“When the park opened, it was probably the busiest and toughest thing I’ve done professionally,” Scorse said. “We had a very short period of time to ramp up from no operation to full operation. In the beginning, the vending was not really a priority.” 

The present relationship between the Alliance and the vendors is perceived as antagonistic on both sides. While Scorse alleges that “[t]hey threatened to kill me several times in my place of work,” the vendors say this never happened. Conversely, they claimed in a follow-up that the Alliance staff, including Scorse, goes out to intimidate the vendors by taking pictures of their carts and their faces, often ordering parks police to ticket them.  

Pointing to the carts that were moved in April 2023, Attia said, “The carts were here in very legal spots. They have the right permits and licenses; they are following the rules, everything is good.” 

He noted that due to reduced revenue related to the cart move, the vendors have been forced to leave the carts in the commissary garage. The Street Vendor Project and its supporters are asking for the Parks Department and Alliance to avoid further displacement of the original vendors at Bella Abzug Park.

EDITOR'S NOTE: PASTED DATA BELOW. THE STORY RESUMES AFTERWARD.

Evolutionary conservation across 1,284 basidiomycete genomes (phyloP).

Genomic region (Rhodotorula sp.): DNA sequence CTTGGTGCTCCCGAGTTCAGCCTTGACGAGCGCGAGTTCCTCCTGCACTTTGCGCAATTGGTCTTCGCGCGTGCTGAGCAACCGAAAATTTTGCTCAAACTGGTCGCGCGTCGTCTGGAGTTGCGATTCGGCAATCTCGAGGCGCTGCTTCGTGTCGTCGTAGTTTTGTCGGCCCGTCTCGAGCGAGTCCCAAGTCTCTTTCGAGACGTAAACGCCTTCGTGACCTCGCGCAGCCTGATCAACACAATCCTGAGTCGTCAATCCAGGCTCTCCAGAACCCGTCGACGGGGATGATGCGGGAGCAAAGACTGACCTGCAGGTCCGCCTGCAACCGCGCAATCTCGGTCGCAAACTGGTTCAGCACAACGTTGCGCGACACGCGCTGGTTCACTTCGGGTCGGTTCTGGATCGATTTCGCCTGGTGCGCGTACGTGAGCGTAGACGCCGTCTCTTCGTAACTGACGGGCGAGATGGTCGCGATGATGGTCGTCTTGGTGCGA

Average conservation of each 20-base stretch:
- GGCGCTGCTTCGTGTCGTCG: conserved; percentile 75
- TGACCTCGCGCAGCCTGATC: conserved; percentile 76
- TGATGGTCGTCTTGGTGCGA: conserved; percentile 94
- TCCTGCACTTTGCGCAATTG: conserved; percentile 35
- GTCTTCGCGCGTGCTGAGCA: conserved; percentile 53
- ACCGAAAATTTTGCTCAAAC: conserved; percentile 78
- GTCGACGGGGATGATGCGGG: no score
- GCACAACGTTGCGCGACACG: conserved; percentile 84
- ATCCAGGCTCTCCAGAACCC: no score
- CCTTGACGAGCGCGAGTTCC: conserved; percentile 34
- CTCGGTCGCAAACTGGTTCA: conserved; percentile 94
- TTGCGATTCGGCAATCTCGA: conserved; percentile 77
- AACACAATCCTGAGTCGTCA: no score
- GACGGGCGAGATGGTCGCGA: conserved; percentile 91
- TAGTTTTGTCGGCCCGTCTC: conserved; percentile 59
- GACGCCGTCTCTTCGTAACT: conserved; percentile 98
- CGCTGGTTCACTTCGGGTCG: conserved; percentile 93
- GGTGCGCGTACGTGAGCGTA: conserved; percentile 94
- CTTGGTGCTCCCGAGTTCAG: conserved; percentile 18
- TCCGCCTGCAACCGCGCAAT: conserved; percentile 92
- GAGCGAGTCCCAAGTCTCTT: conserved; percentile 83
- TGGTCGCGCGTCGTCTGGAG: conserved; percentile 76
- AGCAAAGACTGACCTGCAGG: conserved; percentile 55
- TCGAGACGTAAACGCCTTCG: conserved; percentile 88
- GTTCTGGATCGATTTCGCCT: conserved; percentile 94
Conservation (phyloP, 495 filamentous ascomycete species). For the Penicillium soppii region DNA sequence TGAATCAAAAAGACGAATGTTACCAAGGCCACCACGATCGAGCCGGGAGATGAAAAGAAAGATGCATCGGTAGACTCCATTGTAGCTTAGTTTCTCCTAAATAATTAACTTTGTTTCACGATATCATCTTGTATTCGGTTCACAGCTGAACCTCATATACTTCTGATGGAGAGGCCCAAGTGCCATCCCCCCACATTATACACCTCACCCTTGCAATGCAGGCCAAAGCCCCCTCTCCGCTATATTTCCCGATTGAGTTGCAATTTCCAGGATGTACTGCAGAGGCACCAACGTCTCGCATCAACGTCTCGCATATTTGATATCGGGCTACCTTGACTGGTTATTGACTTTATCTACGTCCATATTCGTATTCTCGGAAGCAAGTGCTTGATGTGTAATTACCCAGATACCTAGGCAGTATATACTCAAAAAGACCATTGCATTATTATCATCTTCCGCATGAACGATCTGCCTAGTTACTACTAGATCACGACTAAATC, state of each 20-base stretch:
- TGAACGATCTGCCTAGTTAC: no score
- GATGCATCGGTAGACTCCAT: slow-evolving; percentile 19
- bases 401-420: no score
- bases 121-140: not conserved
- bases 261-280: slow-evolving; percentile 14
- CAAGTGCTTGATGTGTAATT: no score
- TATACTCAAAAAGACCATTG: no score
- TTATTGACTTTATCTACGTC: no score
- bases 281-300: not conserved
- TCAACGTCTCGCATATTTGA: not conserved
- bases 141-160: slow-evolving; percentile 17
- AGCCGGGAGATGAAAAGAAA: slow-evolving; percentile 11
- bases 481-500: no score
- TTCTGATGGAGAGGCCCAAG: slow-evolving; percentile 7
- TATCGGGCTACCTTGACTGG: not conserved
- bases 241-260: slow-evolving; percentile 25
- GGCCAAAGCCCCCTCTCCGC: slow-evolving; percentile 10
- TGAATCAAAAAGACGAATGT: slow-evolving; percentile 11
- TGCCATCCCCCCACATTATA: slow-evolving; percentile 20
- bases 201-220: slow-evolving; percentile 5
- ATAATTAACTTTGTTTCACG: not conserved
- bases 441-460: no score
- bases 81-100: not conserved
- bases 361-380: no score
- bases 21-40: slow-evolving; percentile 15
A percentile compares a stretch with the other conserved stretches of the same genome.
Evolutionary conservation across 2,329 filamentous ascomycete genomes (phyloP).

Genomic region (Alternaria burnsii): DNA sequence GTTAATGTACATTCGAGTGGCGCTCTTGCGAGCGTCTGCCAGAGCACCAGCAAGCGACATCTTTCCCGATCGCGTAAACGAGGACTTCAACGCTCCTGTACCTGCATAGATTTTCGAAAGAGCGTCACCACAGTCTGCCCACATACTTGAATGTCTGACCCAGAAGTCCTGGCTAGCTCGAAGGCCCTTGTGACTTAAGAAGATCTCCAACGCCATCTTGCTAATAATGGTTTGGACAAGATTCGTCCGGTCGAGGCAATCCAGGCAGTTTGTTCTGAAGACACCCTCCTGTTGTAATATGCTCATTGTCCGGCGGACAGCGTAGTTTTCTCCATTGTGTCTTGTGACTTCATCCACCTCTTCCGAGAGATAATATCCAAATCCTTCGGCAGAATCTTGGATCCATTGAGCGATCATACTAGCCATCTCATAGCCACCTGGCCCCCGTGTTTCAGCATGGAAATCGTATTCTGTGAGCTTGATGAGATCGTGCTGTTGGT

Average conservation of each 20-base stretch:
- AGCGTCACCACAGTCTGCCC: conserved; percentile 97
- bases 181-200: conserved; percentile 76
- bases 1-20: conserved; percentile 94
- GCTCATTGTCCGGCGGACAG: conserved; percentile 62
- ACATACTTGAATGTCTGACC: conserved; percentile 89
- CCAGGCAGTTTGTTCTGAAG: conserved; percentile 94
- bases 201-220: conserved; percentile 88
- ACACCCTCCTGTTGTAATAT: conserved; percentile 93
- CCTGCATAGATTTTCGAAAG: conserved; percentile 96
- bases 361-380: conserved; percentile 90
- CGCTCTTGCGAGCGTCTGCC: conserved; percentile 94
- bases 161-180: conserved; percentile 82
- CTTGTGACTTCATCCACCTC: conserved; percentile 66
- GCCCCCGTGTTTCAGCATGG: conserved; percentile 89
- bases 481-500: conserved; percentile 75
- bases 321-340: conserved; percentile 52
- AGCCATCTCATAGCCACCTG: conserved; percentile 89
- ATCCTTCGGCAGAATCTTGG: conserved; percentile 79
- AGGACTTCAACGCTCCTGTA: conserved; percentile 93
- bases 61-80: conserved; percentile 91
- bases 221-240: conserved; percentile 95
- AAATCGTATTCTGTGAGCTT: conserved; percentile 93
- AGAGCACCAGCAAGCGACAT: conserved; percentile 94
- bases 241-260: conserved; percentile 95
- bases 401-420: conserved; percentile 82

“We’re not against trees—but there is so much space here around the Hudson Yards. The local BID is choosing exactly where vendors operate legally,” Attia said. “When vendors complain about existing trees that displace them, Parks Department should be open to having a conversation to relocate this tree.” 

He noted that the Parks Department’s use of tree pits is not a novel strategy; he alleged that previously, illegal planters and bike ramps have all been used as justification to displace street vendors. Shehata likened the ongoing cart struggle to a home invasion. Through an Arabic translator, he described, “It’s like they’re walking into your home, opening the door, and pushing you out.” The Parks Department did not respond to Prism regarding the vendors’ allegations of unlawful citation, purposeful miscommunication, or lack of communication with vendors. 

Last week City Councilmember Erik Bottcher hosted a closed stakeholder discussion on this matter with the vendors, the Street Vendor Project, the Alliance, and the Parks Department.

Annie Faye Cheng is based in Queens, New York City. Her work focuses on the intersection of race, food and power. Connect with her on Instagram at